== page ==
I really like to leave interpretations to the fans. The lyrics are personal and subjective, and it’s supposed to stay like that. But the title is something that I adopted pretty late when we were in the studio. I usually start with a title or a working title and it occasionally stays. If I have a title, I feel better (laughs). It’s like I’ve started something, started the next chapter. In the studio, I found the one line from “Bones,” the last song on the album, to be interesting and just used it as the title. Solitude in Madness can mean anything. For me, it was looking at us in a world of solitude, how people can feel alienated from the madness and the craziness of the world around us. You can observe how many people just live separated from the manic world, especially with technology and how people on the bus or train or whatever are just staring into their phone, totally separated from everyone else, even if they’re gathered together. On the other hand, you can look at it a different way—how people like to be separated from the world because they can’t adapt or don’t like the ways of the modern world and they like to stay in the shadows and in solitude. But like I said, interpretation belongs to the listener and this is what we like to do, we like to push people to think and use the beautiful gift of their imaginations. I like to express myself, and each song I write is a piece of my life, something I’ve been thinking about or have experienced that I’ve transformed into a story that can be interpreted differently by different personalities, and that’s what I like about metal as a fan, not just as a creator.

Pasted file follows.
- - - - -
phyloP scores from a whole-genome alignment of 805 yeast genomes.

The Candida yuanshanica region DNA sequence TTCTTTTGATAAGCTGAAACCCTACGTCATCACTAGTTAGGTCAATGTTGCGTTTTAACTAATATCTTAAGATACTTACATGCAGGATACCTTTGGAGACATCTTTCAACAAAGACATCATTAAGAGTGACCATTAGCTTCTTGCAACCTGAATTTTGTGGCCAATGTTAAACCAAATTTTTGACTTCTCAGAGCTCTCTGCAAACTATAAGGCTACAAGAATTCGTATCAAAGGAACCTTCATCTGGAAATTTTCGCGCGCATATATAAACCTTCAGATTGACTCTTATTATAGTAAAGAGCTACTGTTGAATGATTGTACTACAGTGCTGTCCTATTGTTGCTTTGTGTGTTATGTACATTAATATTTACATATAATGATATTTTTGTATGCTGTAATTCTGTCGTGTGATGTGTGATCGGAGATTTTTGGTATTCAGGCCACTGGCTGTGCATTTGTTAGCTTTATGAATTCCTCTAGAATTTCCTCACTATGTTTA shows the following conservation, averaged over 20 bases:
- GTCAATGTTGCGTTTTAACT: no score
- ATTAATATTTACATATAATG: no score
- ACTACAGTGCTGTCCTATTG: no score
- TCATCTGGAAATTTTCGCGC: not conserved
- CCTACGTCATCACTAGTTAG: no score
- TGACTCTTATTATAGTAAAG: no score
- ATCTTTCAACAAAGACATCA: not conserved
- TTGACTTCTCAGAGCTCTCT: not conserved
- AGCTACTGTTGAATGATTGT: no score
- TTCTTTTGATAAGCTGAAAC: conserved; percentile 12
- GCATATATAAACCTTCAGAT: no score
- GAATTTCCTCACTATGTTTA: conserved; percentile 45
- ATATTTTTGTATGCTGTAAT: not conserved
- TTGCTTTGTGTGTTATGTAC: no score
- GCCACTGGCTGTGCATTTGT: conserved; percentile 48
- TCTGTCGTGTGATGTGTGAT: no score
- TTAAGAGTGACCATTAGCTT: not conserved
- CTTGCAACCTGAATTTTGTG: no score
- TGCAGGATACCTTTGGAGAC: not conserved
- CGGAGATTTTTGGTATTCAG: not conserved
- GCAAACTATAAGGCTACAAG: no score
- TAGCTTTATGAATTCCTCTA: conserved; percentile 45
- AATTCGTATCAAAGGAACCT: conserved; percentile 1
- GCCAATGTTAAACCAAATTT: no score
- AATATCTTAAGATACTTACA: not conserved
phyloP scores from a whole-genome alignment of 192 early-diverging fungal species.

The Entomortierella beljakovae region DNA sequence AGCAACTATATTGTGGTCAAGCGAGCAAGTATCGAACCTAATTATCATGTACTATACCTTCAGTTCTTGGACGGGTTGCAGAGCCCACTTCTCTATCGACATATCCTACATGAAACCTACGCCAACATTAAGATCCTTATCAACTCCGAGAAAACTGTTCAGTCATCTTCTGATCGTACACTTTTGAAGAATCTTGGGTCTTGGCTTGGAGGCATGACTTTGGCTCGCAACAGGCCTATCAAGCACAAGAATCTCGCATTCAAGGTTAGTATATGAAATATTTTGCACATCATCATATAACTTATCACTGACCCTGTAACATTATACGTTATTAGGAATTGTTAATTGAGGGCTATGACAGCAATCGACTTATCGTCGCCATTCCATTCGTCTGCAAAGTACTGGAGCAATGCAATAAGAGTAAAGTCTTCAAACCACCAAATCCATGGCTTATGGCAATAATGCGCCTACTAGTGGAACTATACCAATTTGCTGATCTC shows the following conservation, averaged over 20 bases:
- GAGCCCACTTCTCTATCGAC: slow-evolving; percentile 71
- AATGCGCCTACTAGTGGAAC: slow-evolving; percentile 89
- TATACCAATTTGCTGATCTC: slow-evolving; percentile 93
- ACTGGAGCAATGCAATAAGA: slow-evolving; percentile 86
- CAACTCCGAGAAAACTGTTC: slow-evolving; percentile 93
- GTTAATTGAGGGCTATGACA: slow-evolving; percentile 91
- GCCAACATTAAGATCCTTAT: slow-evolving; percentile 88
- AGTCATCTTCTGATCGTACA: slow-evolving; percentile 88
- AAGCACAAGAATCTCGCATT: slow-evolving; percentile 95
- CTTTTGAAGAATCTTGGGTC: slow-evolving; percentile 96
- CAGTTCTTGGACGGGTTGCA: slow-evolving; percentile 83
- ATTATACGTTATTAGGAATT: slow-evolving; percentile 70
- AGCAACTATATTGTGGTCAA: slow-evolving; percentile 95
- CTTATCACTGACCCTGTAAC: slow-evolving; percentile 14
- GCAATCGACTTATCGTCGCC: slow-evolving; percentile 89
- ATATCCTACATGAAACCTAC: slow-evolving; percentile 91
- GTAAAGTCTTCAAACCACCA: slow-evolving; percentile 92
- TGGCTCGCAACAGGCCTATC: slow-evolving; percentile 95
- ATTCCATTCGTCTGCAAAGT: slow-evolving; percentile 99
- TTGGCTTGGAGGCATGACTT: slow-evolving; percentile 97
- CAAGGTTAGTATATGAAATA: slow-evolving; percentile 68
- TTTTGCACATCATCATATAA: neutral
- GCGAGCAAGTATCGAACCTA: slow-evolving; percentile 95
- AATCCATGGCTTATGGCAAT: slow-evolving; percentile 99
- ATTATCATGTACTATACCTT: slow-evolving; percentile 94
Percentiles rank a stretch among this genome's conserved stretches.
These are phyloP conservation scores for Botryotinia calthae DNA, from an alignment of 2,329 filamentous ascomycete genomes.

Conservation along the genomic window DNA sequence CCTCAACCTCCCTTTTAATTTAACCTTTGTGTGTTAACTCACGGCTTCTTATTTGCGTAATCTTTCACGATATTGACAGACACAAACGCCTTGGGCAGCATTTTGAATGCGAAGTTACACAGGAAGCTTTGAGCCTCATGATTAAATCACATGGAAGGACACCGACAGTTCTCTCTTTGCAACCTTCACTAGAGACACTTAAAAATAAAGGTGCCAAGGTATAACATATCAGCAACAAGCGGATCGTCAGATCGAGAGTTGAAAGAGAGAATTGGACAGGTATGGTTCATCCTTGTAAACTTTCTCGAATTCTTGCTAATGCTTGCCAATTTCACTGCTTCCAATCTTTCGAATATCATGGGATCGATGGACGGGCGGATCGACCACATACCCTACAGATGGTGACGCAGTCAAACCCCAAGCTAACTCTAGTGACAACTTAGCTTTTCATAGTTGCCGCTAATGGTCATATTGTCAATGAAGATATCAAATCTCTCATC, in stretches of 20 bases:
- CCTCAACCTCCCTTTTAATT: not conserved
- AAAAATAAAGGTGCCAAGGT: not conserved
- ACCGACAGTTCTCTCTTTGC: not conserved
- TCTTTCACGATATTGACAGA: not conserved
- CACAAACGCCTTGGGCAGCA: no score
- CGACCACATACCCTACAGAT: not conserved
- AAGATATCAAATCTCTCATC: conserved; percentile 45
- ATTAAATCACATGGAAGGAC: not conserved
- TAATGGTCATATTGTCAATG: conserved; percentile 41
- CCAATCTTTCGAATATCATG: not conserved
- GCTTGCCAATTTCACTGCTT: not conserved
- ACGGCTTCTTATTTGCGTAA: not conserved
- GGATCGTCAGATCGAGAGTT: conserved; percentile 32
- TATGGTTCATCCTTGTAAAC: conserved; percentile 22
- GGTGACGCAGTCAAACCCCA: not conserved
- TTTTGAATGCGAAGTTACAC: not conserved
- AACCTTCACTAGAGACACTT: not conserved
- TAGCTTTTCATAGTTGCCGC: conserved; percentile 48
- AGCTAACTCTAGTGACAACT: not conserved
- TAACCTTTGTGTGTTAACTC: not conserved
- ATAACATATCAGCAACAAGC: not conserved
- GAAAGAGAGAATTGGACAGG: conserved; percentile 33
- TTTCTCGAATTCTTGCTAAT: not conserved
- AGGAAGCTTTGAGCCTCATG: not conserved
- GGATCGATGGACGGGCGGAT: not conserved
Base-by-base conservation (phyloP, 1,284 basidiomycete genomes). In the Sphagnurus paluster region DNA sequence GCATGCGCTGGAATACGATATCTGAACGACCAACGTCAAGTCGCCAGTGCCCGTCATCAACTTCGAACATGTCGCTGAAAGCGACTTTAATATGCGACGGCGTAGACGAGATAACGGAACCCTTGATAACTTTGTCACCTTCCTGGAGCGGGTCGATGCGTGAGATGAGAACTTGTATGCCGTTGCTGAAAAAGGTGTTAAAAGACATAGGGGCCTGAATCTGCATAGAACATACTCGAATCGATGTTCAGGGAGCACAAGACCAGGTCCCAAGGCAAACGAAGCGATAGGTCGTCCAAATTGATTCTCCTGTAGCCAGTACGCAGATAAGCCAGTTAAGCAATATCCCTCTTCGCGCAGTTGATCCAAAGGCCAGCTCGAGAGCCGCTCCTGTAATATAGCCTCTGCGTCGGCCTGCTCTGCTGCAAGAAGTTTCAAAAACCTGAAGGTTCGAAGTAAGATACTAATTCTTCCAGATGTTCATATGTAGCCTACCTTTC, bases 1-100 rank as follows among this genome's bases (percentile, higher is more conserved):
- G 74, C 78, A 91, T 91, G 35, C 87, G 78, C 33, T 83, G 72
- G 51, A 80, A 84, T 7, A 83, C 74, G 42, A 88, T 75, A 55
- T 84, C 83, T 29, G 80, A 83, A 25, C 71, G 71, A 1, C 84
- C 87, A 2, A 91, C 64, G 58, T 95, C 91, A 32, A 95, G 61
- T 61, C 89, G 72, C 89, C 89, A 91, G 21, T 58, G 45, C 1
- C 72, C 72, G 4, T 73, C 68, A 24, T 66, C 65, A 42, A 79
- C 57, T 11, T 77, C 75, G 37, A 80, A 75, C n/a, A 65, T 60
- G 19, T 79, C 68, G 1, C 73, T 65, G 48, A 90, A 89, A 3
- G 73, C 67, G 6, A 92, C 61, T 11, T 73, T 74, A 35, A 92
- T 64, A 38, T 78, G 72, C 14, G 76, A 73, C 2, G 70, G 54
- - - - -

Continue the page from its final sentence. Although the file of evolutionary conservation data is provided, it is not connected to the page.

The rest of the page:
With time and experience, things change. When you go back and look at Vader’s early stuff, does it strike you as very different? Or do things still seem similar and along the same lines in your mind?
Umm…similarity, I can accept that, but it’s definitely not the same. There’s a huge difference between the new album and our debut, The Ultimate Incantation. It’s over 30 years of experience and traveling the world. When I started the band, I was a teenage boy who was just angry and hated everything and wanted to be a rebel. I had long hair because I was forbidden to and I would walk around with a handmade jacket with handwritten band logos on it, and everybody hated it because nobody understood the music and called it noise. We loved that because we wanted to be different. In Poland in the 80s when we started, everything was grey and boring and there was nothing really interesting for us as teenagers. So, heavy metal and the music was something we escaped to and we pictured our own world and that helped a lot.